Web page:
It's simple: These very merry Christmas cookie recipes are favorites that you'll want to save, hand down, and make again and again. We've got all the classics, including sugar cookie recipes, Christmas spritz cookies, and spiced gingerbread recipes. Try one of our cookie recipes to share this Christmas!View Slideshow
One of the most time-consuming parts of any holiday meal: making the dinner rolls. With the time it takes to prepare the dough, wait for it to rise, and bake, traditional dinner roll recipes can be an all-day affair! Making dinner rolls doesn't have to take all day, though. Whether you make them from scratch or start with a little extra help, you can make delicious dinner rolls in just one hour. So, make preparing your holiday dinner a little easier with these eight quick dinner roll recipes that are all ready in 60 minutes or less!View Slideshow
Add a frosty flare to your mason jars with this holiday craft that you can make for anyone on your gift list.View Video
Here are five great ways to cook and eat an egg -- from perfectly poached to a quick scramble. Plus, find tips for separating eggs and how to whip a fluffy meringue every time.
Half fill a deep skillet with water and bring to a simmer. Do not let the water come to boiling.
A little acid, in the form of lemon juice or vinegar, can be added to the water to help the eggs hold their shape.
Break one egg at a time into a small dish. Carefully slide egg into simmering water, holding the lip of the dish as close as possible to the water.
Once set, scoop up the eggs with a slotted spoon and drain on a paper towel-lined plate.
If cooking a large batch, place the eggs back in the warm water to reheat just before serving.
Watch our step-by-step process for how to poach an egg.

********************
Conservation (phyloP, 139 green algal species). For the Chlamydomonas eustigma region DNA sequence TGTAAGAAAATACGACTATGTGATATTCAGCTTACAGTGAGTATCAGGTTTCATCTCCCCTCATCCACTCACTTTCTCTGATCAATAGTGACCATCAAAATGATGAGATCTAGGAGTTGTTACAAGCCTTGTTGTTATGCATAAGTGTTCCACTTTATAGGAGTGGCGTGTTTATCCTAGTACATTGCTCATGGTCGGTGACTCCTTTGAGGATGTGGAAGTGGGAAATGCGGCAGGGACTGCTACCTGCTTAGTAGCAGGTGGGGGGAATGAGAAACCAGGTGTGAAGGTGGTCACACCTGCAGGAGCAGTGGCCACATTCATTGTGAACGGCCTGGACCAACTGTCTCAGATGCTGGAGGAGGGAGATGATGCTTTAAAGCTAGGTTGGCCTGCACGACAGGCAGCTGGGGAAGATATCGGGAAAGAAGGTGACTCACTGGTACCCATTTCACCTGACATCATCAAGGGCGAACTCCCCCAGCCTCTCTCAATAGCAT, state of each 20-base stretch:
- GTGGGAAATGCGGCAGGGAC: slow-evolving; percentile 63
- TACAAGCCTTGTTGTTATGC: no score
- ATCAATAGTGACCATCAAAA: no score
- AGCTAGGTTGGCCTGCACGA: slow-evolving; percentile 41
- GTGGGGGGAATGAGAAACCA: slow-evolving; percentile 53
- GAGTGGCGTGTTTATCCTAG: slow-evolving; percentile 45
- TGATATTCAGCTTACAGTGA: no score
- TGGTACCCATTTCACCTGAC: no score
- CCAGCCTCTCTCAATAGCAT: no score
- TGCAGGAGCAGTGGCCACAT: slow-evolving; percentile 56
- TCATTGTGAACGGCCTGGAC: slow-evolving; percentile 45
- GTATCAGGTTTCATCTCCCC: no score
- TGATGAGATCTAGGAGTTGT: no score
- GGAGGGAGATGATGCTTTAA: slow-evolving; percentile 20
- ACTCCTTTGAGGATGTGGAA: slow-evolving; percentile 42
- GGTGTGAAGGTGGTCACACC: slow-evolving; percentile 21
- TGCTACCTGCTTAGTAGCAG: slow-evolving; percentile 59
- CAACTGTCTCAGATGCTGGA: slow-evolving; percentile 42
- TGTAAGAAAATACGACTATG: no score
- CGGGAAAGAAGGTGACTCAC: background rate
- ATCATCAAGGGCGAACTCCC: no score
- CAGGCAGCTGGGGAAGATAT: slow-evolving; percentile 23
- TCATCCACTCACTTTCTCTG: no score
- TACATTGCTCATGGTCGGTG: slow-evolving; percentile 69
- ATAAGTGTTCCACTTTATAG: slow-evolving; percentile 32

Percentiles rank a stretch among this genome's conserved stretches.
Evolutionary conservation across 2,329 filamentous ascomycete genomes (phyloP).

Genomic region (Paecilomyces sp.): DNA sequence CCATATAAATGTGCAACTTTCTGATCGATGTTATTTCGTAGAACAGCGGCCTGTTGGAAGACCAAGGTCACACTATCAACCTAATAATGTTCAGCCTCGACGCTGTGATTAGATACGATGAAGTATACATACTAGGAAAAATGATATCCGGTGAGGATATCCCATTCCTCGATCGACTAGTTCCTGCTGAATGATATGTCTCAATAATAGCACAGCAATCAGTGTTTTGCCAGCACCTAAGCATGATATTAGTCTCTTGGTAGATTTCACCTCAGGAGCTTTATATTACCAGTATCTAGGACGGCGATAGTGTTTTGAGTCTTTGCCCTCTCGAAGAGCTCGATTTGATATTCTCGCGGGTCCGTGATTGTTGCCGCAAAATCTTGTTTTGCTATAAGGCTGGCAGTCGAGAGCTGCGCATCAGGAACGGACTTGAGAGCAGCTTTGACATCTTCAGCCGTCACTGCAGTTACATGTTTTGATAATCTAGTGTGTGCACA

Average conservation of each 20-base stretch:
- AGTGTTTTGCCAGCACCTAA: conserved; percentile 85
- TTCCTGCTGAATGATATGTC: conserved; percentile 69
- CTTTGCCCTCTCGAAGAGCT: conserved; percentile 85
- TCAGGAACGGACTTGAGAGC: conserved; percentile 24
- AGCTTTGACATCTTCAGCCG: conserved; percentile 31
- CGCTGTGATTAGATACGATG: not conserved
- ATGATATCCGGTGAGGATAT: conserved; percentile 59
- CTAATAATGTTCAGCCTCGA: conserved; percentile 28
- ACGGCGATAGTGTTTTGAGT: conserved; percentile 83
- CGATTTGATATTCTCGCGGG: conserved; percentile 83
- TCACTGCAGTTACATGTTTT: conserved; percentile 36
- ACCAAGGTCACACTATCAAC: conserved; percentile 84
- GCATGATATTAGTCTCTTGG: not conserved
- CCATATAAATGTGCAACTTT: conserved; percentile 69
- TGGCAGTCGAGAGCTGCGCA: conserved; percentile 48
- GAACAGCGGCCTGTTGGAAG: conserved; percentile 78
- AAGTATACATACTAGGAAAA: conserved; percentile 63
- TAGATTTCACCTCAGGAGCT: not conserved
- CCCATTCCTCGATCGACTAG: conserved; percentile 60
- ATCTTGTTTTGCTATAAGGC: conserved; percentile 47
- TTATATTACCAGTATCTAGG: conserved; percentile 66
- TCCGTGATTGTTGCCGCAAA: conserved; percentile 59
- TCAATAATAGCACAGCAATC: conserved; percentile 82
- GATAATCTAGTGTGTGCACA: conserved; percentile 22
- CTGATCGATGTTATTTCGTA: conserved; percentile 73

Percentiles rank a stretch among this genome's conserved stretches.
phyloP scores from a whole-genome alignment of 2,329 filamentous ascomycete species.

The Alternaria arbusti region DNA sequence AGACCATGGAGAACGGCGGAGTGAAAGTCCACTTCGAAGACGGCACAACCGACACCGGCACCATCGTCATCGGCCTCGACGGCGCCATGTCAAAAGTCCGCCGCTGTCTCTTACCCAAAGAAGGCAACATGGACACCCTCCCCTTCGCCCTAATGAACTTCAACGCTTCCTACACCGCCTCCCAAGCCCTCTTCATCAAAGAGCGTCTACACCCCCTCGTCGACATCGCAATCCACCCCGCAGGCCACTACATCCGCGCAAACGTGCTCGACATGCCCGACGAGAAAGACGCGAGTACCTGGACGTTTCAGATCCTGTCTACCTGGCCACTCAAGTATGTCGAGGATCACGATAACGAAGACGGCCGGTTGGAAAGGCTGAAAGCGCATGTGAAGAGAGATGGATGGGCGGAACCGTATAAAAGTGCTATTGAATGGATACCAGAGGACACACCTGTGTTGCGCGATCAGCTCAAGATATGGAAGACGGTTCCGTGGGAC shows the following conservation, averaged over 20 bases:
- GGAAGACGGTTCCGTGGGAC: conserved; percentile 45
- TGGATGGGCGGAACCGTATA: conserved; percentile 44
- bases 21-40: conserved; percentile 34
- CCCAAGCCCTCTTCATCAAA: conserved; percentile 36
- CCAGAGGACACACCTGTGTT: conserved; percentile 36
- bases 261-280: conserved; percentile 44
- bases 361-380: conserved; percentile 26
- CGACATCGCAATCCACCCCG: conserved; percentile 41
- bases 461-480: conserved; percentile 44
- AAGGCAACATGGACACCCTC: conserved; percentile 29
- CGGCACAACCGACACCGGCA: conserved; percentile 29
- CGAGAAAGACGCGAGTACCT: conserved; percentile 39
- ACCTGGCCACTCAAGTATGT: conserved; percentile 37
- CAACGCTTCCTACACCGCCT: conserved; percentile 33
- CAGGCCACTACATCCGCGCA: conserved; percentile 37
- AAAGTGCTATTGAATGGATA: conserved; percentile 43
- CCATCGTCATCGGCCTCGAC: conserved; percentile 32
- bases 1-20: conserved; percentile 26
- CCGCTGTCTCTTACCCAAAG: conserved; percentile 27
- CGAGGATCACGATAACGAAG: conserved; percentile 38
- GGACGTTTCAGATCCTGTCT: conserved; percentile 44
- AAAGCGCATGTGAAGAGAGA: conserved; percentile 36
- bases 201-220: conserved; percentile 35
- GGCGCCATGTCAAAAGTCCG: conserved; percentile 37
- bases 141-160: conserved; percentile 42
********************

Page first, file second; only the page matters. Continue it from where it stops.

Often referred to as hard-boiled, hard-cooked eggs are cooked in water that is brought to boiling, and then covered and removed from heat.
Let eggs stand in the hot water for 15 minutes (or 12 minutes for softer yolks).
Immediately plunge the eggs into a bowl of ice water.
For easy peeling, when cool enough to handle, remove eggs from water. Gently tap each egg on the countertop. Roll the egg between the palms of your hands. Place eggs back into cold water until completely cool. Peel eggs, starting at the large end, under cool running water.
Watch how to boil an egg for perfect results each time.
Jump-start the cooking process by adding the eggs to a hot skillet on the stove top.
Place the skillet in the oven to cook the eggs until soft-set in the center and browned on top.
When it comes to fillings, anything goes -- sprinkle cheese over the top or cook meat and vegetables in the skillet and pour the eggs over the top. Just make sure to drain off any fat before adding the eggs.
Cook baked egg dishes to an internal temperature of 160°F.
For tender, buttery eggs, the secret is to not overcook them.
Whisk a little milk, buttermilk, or sour cream into the eggs before cooking for extra moisture and richness.
To cook, pour the eggs into a heated skillet. Let them sit for 20 to 30 seconds or until the eggs along the bottom begin to set.
Lift and fold the cooked part toward the center, allowing uncooked eggs to flow to edges. Repeat until eggs are set.
Serve immediately so they do not continue cooking and dry out.
This new way to cook an egg is a cross between a fried egg and a sunny-side-up egg.
Start by cooking the eggs in a skillet over medium-high heat to get the frizzled, crisp edges, then cook on low until done.
A nonstick skillet works best, or use a regular skillet well coated with nonstick cooking spray.
Start with a clean bowl and beaters that have no residue oil or water.
Separate the eggs. Beat the egg whites on low speed until foamy, then beat on high until desired thickness -- most recipes use the terms "soft peaks" or "stiff peaks" to describe how much the whites should be beaten. Soft peaks curl when the beaters are lifted out of the mixture. Stiff peaks stand straight up.
Many recipes call for adding a little cream of tartar to the egg whites before beating for added stability and volume.
Passing the yolk back and forth from shell half to shell half is a common way to separate an egg, but if any bacteria are present on the shell, the white or yolk could be contaminated. Instead, the American Egg Board recommends investing in an inexpensive egg separator.
A slotted spoon set over a bowl will also do the trick.